Need legal advice Call us now


Private water supplies – rights and responsibilities

12 October 2018 Blog Gillian Ralph

Most properties in Scotland are supplied by Scottish Water, however around 150,000 people in Scotland rely on a private water supply (any water supply not provided by Scottish Water) for their drinking water. Many others use them each year whilst on holiday. New regulations were introduced last year in order to reduce the health risks associated with poor private water supplies, meaning that responsibility for ensuring the quality of a private water supply could now be laid at your doorstep where previously it may not have been.

A private water supply can be from a variety of sources such as wells, boreholes, springs, streams, rivers or lakes as well as storage structures and tanks.

The new regulations for private water supplies recently introduced by the Scottish Government encompass those that:

  • supply 50 or more people, or more than 10m3 of water a day
  • form part of a commercial or public activity
  • are used in a commercial or public activity (for example at village halls, in restaurants and hotels, holiday lets, farm shops or on campsites).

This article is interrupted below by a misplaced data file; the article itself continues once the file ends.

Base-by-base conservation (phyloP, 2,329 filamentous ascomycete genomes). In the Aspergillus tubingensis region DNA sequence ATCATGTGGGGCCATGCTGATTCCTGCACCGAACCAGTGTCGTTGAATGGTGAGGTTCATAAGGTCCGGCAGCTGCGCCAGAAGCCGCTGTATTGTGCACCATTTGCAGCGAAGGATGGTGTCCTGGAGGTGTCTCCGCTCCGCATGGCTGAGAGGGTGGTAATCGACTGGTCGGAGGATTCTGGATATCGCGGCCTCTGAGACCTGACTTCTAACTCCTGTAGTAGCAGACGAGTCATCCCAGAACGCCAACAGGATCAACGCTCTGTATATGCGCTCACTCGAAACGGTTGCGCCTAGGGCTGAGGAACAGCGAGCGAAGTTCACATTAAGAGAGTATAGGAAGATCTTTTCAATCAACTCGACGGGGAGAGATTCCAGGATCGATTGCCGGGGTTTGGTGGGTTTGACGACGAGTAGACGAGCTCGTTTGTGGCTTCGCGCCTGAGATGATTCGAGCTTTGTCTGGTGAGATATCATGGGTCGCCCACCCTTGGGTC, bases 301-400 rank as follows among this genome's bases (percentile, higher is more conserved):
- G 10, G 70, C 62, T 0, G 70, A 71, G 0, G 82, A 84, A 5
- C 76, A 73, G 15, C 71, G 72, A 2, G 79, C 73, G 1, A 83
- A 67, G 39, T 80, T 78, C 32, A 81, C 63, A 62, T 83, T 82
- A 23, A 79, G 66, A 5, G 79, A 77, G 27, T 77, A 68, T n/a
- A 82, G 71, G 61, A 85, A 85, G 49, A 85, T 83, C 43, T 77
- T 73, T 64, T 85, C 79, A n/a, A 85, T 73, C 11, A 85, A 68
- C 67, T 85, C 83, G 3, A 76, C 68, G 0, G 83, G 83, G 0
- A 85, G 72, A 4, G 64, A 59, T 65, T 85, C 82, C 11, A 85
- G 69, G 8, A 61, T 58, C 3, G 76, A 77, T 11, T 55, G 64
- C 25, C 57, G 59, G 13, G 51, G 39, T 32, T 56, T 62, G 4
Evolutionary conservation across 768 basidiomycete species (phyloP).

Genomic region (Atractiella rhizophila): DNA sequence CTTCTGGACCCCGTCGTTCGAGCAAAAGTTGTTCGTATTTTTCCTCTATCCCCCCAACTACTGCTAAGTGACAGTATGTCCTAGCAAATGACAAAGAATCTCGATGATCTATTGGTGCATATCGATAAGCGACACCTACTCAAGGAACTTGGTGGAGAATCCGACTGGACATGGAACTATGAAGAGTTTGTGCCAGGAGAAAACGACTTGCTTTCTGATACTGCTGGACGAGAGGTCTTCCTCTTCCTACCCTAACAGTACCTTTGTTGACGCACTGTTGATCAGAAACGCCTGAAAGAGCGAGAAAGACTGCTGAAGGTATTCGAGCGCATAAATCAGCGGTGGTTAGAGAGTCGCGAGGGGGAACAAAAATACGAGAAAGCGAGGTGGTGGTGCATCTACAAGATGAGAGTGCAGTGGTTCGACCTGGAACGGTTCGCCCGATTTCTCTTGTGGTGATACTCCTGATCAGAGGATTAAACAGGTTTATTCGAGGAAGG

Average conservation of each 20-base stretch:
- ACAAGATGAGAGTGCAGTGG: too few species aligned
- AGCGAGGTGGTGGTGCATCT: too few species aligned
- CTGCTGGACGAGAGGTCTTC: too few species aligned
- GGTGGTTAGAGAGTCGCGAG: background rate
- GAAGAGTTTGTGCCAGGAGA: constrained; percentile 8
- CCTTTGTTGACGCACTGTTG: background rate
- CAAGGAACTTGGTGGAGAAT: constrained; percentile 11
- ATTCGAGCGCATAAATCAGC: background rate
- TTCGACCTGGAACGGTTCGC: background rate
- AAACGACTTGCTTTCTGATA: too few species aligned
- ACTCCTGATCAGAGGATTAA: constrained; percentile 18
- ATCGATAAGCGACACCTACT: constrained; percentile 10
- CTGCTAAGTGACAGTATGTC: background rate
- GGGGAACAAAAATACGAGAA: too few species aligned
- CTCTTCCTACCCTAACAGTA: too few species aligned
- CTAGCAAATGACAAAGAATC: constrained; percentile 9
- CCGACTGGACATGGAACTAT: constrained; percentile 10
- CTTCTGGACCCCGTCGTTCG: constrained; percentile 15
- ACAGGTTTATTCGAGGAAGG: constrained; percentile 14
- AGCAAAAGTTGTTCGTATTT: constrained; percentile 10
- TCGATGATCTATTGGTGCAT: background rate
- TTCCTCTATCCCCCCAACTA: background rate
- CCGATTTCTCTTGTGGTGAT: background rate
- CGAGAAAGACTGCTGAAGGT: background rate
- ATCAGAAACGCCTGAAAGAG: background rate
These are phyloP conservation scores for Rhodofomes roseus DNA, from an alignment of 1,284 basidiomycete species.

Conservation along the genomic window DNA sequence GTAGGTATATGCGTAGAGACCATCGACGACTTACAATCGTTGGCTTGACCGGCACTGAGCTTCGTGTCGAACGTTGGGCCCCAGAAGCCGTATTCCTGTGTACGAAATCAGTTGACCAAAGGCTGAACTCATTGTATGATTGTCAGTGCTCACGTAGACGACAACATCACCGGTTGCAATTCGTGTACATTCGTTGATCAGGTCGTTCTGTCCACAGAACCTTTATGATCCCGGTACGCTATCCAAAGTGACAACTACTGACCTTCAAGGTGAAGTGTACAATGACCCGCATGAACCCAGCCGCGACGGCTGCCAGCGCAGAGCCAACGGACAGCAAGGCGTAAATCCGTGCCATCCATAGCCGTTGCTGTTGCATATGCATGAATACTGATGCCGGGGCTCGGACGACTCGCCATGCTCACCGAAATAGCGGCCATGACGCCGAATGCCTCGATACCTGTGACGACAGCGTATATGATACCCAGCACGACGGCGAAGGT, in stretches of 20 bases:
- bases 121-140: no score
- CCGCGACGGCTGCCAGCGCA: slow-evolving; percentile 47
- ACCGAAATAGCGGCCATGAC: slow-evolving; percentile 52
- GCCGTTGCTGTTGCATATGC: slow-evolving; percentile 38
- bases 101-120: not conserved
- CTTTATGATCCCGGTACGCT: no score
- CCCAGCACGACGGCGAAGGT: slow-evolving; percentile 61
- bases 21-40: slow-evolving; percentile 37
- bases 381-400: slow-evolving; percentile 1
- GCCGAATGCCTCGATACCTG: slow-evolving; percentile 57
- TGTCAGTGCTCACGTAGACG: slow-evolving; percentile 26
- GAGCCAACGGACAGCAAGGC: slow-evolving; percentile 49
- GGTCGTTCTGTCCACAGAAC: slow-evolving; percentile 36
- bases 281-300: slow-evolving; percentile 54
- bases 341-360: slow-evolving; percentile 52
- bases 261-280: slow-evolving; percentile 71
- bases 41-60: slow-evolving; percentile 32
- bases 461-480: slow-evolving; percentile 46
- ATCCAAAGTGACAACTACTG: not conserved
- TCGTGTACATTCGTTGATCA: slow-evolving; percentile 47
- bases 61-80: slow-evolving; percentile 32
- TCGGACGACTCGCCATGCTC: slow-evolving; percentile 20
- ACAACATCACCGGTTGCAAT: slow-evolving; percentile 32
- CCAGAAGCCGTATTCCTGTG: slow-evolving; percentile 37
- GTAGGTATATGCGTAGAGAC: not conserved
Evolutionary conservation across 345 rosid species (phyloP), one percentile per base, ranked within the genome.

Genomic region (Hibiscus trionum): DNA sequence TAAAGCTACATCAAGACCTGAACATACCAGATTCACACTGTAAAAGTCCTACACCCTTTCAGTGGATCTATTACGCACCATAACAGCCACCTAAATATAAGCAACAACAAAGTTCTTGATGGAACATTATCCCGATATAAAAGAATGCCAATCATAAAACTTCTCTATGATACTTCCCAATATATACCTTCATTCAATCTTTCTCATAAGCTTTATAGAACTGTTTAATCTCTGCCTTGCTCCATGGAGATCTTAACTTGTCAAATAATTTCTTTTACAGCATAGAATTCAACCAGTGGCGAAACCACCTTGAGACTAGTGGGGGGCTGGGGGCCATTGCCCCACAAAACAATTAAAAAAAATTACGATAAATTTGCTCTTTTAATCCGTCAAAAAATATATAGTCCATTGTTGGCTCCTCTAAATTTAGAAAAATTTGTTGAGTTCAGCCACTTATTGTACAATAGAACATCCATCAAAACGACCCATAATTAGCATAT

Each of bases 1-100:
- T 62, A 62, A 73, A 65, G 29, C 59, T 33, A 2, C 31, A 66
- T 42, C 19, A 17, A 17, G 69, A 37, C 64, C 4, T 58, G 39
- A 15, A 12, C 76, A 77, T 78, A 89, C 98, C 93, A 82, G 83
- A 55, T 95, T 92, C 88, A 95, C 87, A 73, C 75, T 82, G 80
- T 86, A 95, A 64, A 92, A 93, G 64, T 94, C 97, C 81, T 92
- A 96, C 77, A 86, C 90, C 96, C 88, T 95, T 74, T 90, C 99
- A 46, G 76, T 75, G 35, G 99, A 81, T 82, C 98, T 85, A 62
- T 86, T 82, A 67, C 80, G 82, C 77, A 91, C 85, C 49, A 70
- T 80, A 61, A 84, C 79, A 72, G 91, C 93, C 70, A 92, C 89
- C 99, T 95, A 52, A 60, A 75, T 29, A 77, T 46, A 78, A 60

Under these regulations, privately rented properties are considered commercial premises.

The new regulations broaden the net in terms of who might be liable for ensuring the quality of water from private supplies and impose statutory obligations in respect of registration, risk assessment, monitoring and maintenance with increased penalties for failure to meet those obligations. 

Individuals who own any part of the private water supply system, the landowner who owns the land from which the water is extracted, the landowner who owns the land across which any part of the water supply system is built, and any individuals who manage or control any of the land involved, the water supply system and the water supply, are now responsible for complying with the regulations.

If you have a private water supply and have any questions about your responsibilities then please get in touch.

Get legal advice

Please let us know your name.
Please let us know your email address.
Please let us know your subject.
Please let us know your message.
Invalid captcha


Invalid Input
Invalid Input